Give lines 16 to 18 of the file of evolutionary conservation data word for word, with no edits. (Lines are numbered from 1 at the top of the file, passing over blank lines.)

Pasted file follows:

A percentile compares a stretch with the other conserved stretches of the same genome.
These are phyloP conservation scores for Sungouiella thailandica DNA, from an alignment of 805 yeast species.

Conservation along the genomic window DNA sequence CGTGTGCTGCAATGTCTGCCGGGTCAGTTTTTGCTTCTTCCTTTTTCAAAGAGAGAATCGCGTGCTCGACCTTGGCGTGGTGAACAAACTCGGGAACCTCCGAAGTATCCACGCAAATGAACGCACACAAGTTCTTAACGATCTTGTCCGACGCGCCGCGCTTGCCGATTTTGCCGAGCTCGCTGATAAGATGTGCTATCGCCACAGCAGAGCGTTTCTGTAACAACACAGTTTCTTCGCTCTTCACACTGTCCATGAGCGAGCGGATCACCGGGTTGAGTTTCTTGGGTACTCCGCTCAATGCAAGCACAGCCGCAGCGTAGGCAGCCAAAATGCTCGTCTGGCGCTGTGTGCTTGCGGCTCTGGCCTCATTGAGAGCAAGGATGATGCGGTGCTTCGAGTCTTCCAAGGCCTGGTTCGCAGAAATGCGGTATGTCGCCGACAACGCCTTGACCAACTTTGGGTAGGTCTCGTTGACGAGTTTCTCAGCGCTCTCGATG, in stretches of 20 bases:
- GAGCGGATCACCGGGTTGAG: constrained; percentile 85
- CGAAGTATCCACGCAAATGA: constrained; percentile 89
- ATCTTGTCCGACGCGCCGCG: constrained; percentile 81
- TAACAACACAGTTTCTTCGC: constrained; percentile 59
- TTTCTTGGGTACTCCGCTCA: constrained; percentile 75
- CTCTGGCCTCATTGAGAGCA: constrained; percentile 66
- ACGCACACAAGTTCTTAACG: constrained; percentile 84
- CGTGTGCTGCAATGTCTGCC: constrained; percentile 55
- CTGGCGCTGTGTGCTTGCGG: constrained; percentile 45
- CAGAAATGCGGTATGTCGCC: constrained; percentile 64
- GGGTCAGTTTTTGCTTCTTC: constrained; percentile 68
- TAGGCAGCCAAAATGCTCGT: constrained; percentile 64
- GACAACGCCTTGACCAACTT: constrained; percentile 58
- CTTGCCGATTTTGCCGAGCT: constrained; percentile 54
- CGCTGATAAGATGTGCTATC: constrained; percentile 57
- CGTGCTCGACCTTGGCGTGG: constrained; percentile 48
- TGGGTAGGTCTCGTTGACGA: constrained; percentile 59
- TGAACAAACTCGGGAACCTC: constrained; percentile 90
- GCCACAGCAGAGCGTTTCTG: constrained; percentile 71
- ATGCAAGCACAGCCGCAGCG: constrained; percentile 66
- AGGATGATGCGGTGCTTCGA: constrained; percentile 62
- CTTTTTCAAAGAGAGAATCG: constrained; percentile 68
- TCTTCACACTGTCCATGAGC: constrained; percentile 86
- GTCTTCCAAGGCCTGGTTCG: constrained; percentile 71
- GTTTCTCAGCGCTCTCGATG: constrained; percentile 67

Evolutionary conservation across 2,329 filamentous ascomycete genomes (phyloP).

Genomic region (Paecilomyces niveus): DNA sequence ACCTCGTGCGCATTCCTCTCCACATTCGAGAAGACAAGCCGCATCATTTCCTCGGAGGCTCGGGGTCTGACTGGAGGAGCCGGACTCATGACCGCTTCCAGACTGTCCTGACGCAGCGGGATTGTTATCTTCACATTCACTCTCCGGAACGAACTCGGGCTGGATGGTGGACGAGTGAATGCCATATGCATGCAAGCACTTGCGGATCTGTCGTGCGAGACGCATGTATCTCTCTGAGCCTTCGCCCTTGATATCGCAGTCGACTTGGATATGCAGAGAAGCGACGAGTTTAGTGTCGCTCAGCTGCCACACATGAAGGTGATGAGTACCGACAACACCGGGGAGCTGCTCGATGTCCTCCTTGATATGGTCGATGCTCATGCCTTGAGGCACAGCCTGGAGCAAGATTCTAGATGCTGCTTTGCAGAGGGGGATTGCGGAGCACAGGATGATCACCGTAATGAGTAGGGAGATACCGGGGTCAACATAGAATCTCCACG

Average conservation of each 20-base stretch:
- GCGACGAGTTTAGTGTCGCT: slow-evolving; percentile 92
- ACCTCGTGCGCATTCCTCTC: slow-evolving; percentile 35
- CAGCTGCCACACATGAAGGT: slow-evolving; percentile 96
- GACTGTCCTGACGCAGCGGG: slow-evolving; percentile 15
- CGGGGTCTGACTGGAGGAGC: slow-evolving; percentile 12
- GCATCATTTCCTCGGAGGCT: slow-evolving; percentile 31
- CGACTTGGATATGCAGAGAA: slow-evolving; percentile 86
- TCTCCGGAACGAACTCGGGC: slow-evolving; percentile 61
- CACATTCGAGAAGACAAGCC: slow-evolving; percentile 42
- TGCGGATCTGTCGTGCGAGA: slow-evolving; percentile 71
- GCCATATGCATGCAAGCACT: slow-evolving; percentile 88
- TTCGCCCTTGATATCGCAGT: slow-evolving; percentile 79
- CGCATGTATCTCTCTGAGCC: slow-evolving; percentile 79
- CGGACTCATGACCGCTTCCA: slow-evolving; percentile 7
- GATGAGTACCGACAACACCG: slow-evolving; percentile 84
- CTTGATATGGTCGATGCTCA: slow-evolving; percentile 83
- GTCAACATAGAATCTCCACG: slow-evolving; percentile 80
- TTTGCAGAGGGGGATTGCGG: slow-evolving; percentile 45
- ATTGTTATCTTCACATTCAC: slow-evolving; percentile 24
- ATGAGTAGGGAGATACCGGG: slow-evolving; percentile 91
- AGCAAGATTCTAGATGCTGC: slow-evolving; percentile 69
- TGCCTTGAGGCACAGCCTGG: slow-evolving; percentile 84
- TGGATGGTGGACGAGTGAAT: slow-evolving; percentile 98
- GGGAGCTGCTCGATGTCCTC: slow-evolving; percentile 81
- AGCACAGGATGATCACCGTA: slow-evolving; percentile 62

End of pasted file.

- GACAACGCCTTGACCAACTT: constrained; percentile 58
- CTTGCCGATTTTGCCGAGCT: constrained; percentile 54
- CGCTGATAAGATGTGCTATC: constrained; percentile 57